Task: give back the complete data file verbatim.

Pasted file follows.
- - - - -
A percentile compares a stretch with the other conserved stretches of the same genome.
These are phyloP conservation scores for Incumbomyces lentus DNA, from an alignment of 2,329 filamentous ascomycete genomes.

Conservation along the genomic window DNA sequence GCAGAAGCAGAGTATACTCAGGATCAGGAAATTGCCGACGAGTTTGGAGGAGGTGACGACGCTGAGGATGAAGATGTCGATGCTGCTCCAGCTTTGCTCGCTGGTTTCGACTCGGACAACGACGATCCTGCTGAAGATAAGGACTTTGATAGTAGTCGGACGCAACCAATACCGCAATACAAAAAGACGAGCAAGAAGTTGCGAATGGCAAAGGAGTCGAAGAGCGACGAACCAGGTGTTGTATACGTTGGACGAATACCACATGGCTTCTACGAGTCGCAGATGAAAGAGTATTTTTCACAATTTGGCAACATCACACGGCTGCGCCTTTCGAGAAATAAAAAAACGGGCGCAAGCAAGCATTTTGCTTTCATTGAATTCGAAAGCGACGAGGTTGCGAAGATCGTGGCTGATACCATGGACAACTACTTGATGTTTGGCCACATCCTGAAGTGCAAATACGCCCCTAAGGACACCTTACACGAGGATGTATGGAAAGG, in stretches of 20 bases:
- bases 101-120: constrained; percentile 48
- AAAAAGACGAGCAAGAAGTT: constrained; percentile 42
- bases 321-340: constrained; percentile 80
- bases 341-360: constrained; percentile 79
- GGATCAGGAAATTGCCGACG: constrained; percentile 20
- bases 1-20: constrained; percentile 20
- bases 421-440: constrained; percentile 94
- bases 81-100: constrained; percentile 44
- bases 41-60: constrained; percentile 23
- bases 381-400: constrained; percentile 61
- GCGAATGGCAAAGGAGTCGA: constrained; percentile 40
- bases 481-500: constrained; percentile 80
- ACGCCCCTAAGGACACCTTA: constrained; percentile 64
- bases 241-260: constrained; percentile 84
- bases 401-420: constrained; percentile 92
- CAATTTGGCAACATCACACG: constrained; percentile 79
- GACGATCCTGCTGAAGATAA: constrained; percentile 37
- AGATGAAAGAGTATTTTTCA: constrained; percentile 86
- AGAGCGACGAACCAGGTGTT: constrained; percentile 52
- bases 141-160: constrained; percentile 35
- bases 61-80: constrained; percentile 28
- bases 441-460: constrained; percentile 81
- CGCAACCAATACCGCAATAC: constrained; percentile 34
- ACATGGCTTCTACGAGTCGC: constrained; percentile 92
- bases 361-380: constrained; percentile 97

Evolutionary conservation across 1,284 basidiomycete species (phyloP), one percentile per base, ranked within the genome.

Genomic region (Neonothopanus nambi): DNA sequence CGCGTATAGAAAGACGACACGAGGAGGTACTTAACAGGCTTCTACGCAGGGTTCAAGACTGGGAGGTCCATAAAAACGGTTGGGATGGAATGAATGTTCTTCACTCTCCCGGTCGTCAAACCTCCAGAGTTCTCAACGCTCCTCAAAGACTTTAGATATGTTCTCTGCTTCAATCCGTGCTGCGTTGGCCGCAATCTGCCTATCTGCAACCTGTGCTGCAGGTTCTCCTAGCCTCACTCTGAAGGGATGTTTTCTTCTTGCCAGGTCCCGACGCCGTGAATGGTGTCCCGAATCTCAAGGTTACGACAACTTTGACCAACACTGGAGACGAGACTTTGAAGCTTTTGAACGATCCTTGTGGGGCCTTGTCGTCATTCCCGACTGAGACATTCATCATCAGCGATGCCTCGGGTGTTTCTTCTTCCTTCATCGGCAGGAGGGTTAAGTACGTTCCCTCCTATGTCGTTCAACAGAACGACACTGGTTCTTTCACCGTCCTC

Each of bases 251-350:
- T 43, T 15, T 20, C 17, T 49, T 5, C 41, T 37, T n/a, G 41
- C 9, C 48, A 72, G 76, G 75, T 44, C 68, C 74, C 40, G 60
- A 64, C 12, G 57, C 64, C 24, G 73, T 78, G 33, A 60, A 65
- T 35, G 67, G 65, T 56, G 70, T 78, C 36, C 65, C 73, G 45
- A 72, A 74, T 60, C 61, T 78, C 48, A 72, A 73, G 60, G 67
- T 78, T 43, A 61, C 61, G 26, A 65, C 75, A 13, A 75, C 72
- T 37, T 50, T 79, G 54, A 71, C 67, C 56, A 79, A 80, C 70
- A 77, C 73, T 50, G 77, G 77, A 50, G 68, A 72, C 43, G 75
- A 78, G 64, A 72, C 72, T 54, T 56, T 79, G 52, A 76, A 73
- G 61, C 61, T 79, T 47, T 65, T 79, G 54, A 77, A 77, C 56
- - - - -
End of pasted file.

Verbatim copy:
A percentile compares a stretch with the other conserved stretches of the same genome.
These are phyloP conservation scores for Incumbomyces lentus DNA, from an alignment of 2,329 filamentous ascomycete genomes.

Conservation along the genomic window DNA sequence GCAGAAGCAGAGTATACTCAGGATCAGGAAATTGCCGACGAGTTTGGAGGAGGTGACGACGCTGAGGATGAAGATGTCGATGCTGCTCCAGCTTTGCTCGCTGGTTTCGACTCGGACAACGACGATCCTGCTGAAGATAAGGACTTTGATAGTAGTCGGACGCAACCAATACCGCAATACAAAAAGACGAGCAAGAAGTTGCGAATGGCAAAGGAGTCGAAGAGCGACGAACCAGGTGTTGTATACGTTGGACGAATACCACATGGCTTCTACGAGTCGCAGATGAAAGAGTATTTTTCACAATTTGGCAACATCACACGGCTGCGCCTTTCGAGAAATAAAAAAACGGGCGCAAGCAAGCATTTTGCTTTCATTGAATTCGAAAGCGACGAGGTTGCGAAGATCGTGGCTGATACCATGGACAACTACTTGATGTTTGGCCACATCCTGAAGTGCAAATACGCCCCTAAGGACACCTTACACGAGGATGTATGGAAAGG, in stretches of 20 bases:
- bases 101-120: constrained; percentile 48
- AAAAAGACGAGCAAGAAGTT: constrained; percentile 42
- bases 321-340: constrained; percentile 80
- bases 341-360: constrained; percentile 79
- GGATCAGGAAATTGCCGACG: constrained; percentile 20
- bases 1-20: constrained; percentile 20
- bases 421-440: constrained; percentile 94
- bases 81-100: constrained; percentile 44
- bases 41-60: constrained; percentile 23
- bases 381-400: constrained; percentile 61
- GCGAATGGCAAAGGAGTCGA: constrained; percentile 40
- bases 481-500: constrained; percentile 80
- ACGCCCCTAAGGACACCTTA: constrained; percentile 64
- bases 241-260: constrained; percentile 84
- bases 401-420: constrained; percentile 92
- CAATTTGGCAACATCACACG: constrained; percentile 79
- GACGATCCTGCTGAAGATAA: constrained; percentile 37
- AGATGAAAGAGTATTTTTCA: constrained; percentile 86
- AGAGCGACGAACCAGGTGTT: constrained; percentile 52
- bases 141-160: constrained; percentile 35
- bases 61-80: constrained; percentile 28
- bases 441-460: constrained; percentile 81
- CGCAACCAATACCGCAATAC: constrained; percentile 34
- ACATGGCTTCTACGAGTCGC: constrained; percentile 92
- bases 361-380: constrained; percentile 97

Evolutionary conservation across 1,284 basidiomycete species (phyloP), one percentile per base, ranked within the genome.

Genomic region (Neonothopanus nambi): DNA sequence CGCGTATAGAAAGACGACACGAGGAGGTACTTAACAGGCTTCTACGCAGGGTTCAAGACTGGGAGGTCCATAAAAACGGTTGGGATGGAATGAATGTTCTTCACTCTCCCGGTCGTCAAACCTCCAGAGTTCTCAACGCTCCTCAAAGACTTTAGATATGTTCTCTGCTTCAATCCGTGCTGCGTTGGCCGCAATCTGCCTATCTGCAACCTGTGCTGCAGGTTCTCCTAGCCTCACTCTGAAGGGATGTTTTCTTCTTGCCAGGTCCCGACGCCGTGAATGGTGTCCCGAATCTCAAGGTTACGACAACTTTGACCAACACTGGAGACGAGACTTTGAAGCTTTTGAACGATCCTTGTGGGGCCTTGTCGTCATTCCCGACTGAGACATTCATCATCAGCGATGCCTCGGGTGTTTCTTCTTCCTTCATCGGCAGGAGGGTTAAGTACGTTCCCTCCTATGTCGTTCAACAGAACGACACTGGTTCTTTCACCGTCCTC

Each of bases 251-350:
- T 43, T 15, T 20, C 17, T 49, T 5, C 41, T 37, T n/a, G 41
- C 9, C 48, A 72, G 76, G 75, T 44, C 68, C 74, C 40, G 60
- A 64, C 12, G 57, C 64, C 24, G 73, T 78, G 33, A 60, A 65
- T 35, G 67, G 65, T 56, G 70, T 78, C 36, C 65, C 73, G 45
- A 72, A 74, T 60, C 61, T 78, C 48, A 72, A 73, G 60, G 67
- T 78, T 43, A 61, C 61, G 26, A 65, C 75, A 13, A 75, C 72
- T 37, T 50, T 79, G 54, A 71, C 67, C 56, A 79, A 80, C 70
- A 77, C 73, T 50, G 77, G 77, A 50, G 68, A 72, C 43, G 75
- A 78, G 64, A 72, C 72, T 54, T 56, T 79, G 52, A 76, A 73
- G 61, C 61, T 79, T 47, T 65, T 79, G 54, A 77, A 77, C 56